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In The News-Media

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An all-black Women's Army Corps unit from WWII is still fighting for recognition

https://www.cbsnews.com/news/how-an-all-black-womens-army-corps-unit-still-fighting-for-recognition/

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CSPAN 3: (34 mins) The following event aired Monday (Nov 11).  African American Women's Army Corps Battalion

https://www.c-span.org/video/?465763-2/african-american-women-army-corps-battalion

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Seven minute clip with news anchor Tom Brokaw, actor Terry Crews (narrating) and Rob Riggle introducing six members of the Six Triple Eight.

https://www.youtube.com/watch?v=lhbGozpdaH4&list=PLaz8anrWIM4__C8A6OPFXmj76fkol3gqZ&index=2&t=0s 

WWII Veteran and member of the 6888th Central Postal Directory Battalion MSGT Bertha Durpe died on December 19, 2018 and no family member claimed her body? 

March 11, 2019

WWII Veteran and member of the 6888th Central Postal Directory Battalion MSGT Bertha Durpe died on December 19, 2018 and no family member claimed her body?  If you recognize her and/or a family member please contact 6888th Monument Committee at atf96ff1081@gmail.com.

On March 22, an 11 a.m. procession led by Rowan County Sheriff Kevin Auten and including Patriot Riders on motorcycles and patriotically wrapped Freightliner military rigs will travel with Bertha’s ashes from Rockwell to the Salisbury National Cemetery.

There, Dupre will be given a service with full military rites. The Rowan County Veterans Honor Guard will fire volleys of salute, and the North Carolina Army National Guard will take part in the ceremony before Bertha’s urn finds its resting place in the National Cemetery’s columbarium.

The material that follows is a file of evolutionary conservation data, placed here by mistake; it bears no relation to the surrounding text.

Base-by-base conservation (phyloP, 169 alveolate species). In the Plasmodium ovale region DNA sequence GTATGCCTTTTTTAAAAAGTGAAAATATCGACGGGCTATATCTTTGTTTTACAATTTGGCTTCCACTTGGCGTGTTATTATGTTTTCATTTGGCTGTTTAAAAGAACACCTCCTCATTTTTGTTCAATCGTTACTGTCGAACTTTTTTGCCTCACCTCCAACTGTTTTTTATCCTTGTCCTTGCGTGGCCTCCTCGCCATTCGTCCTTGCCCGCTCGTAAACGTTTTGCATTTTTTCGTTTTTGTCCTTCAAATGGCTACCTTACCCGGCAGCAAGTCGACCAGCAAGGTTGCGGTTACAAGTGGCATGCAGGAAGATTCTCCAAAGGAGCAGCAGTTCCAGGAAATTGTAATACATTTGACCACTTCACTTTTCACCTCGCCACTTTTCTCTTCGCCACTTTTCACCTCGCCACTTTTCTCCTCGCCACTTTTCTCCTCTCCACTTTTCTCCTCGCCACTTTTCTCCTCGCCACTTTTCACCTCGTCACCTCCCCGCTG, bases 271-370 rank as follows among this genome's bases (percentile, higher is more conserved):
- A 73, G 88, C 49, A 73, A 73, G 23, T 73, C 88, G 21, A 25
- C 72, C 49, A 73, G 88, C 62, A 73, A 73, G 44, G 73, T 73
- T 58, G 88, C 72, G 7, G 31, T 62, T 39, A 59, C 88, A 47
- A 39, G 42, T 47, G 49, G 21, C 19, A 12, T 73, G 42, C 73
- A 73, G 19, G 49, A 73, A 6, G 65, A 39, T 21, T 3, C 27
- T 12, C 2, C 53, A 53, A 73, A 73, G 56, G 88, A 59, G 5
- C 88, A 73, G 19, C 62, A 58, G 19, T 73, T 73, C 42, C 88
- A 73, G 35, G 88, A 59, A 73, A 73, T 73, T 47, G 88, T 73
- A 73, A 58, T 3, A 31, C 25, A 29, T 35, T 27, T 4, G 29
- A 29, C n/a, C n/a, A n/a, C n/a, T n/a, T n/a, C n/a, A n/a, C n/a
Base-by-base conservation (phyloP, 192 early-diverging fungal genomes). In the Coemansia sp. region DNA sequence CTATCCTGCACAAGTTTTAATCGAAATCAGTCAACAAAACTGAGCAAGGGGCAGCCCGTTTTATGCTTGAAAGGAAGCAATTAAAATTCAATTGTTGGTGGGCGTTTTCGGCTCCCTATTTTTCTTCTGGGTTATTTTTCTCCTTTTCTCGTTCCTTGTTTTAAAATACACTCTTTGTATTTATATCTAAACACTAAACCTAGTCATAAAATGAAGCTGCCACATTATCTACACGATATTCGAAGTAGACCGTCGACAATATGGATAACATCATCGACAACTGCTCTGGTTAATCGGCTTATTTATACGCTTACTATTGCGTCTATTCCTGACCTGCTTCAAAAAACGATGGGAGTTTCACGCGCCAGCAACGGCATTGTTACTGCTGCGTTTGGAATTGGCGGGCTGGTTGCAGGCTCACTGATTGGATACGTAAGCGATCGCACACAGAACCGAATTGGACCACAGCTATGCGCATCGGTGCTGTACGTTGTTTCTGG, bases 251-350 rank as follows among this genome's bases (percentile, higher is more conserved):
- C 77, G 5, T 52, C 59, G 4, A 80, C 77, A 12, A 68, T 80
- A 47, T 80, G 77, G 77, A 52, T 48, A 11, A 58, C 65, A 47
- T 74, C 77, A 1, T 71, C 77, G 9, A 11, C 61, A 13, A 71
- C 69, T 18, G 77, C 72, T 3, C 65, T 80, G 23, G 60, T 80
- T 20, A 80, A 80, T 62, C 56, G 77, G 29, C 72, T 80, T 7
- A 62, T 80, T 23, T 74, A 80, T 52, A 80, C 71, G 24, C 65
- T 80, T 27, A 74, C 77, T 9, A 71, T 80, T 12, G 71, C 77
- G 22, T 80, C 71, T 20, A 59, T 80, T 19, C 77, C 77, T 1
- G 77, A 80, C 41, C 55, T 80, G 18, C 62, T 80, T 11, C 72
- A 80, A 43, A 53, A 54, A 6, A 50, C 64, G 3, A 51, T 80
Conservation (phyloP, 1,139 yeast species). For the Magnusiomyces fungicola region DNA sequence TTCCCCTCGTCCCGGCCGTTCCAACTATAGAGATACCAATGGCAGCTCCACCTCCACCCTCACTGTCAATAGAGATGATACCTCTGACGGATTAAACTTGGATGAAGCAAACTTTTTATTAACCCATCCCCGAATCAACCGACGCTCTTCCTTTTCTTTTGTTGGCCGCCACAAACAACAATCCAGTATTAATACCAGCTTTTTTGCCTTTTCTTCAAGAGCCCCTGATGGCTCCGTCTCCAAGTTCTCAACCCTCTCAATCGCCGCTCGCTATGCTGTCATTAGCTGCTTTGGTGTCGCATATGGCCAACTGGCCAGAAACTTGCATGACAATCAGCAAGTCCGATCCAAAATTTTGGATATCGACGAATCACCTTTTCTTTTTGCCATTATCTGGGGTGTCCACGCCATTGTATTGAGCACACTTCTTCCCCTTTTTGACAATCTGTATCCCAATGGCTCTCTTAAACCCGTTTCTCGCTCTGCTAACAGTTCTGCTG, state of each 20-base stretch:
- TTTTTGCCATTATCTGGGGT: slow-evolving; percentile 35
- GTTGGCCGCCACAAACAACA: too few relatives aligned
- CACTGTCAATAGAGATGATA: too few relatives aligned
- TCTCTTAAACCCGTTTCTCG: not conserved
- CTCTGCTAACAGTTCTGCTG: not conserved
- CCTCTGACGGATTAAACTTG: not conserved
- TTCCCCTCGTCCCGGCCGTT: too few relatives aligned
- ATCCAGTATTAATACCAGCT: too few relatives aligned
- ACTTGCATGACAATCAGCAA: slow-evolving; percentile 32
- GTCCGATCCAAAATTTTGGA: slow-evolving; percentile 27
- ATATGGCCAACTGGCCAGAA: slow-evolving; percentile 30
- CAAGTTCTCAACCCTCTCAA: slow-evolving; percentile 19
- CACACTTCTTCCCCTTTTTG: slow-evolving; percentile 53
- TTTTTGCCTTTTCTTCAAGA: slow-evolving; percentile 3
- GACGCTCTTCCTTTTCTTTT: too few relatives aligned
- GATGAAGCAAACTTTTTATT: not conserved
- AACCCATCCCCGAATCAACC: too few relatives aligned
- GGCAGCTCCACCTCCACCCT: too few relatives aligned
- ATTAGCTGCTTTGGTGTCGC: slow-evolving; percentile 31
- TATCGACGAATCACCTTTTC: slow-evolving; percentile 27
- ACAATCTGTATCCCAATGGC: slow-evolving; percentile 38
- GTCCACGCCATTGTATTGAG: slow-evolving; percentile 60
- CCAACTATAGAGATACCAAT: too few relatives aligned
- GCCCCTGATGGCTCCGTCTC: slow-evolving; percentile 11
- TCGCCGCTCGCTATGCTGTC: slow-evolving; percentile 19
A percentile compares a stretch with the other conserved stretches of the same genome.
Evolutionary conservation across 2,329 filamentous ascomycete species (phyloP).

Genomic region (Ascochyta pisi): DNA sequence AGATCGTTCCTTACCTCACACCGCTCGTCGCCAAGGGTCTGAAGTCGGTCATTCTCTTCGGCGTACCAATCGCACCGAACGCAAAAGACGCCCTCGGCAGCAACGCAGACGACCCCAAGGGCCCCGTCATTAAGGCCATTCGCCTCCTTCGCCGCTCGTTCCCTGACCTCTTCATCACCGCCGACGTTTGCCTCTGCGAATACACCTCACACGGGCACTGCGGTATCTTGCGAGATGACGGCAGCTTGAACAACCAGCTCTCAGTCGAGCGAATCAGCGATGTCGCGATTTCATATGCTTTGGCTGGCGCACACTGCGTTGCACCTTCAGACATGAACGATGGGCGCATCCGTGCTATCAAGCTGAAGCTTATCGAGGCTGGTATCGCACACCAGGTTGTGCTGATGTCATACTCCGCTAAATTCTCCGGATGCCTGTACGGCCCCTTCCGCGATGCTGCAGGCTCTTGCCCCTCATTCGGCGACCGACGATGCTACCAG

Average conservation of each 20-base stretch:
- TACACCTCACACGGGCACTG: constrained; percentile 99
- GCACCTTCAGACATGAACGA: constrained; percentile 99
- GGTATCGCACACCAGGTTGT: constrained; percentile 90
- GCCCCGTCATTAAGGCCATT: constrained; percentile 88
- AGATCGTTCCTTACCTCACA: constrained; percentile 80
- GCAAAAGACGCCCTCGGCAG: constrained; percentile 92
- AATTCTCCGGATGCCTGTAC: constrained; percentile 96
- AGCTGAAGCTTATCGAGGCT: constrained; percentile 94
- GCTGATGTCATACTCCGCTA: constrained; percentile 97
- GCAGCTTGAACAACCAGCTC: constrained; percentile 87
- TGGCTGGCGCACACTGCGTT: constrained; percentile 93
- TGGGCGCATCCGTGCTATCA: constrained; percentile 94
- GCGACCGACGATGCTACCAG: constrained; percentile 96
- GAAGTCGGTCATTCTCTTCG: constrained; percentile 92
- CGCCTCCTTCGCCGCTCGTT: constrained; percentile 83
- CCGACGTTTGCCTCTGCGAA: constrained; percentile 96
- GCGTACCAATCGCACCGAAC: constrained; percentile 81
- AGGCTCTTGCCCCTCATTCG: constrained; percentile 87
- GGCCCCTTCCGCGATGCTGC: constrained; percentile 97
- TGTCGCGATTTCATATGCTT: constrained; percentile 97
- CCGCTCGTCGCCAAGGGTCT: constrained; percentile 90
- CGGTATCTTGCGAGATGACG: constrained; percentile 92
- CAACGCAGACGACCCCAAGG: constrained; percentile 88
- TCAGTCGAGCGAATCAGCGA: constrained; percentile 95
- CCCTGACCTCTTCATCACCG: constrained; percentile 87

Sen. Moran Introduces Legislation to Award Congressional Gold Medal to Members of 6888th Central Postal Directory Battalion

March 05, 2019

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U.S. Senator Jerry Moran (R-Kan.) introduced bipartisan legislation to award a Congressional Gold Medal to the members of the Women’s Army Corps who were assigned to the 6888th Central Postal Directory Battalion – the “Six-Triple-Eight” – during World War II. The unit served at home and in Europe where they sorted and routed mail for millions of American service members and civilians.

A pioneering WWII vet died alone. But she’ll get a hero’s farewell.

February 28, 2019

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Bertha Dupre died alone in December, with no family left to claim her body. That gnawed at a growing number of volunteers she never knew in life but who will take her to a final rest.

In honor of Women's History Month and African American History Month, we celebrate the contributions of female noncommissioned officers who volunteered to serve the nation. Some of these women were the first of their race and gender to fulfill senior leadership positions and set the foundation for others to follow.

World War II

"No mail, low morale."1

-6888th unit motto

During World War II, the Army had more than 17 million backlogged letters, packages, and posters stored in air hangars. Gen. Dwight D. Eisenhower, supreme allied commander, directed the 6888th Central Directory Postal Battalion, the only African American World War II Women's Army Corps2 unit to deploy overseas, to process the mail in six months to boost troop morale.3 The unit completed the assignment in half the allotted time.

February 28, 2018

By Parker Philpot, Special to the Las Vegas Tribune

Black History Unites the U.S.
Southern Nevada is a multicultural, vastly diverse place, and February is a designated time to spotlight Black culture by recognizing the unique, far-too-often unheralded history of Black Americans and others of African descent. Black History Month is for everyone to uphold as a time to learn about and celebrate the abundant contributions of Black people locally, nationally and globally. When we understand and honor the historic and present-day sacrifices of members of any community, we grow stronger, together, understanding how irrefutably connected all our communities are.

This is first in a series of articles honoring U.S. military heroes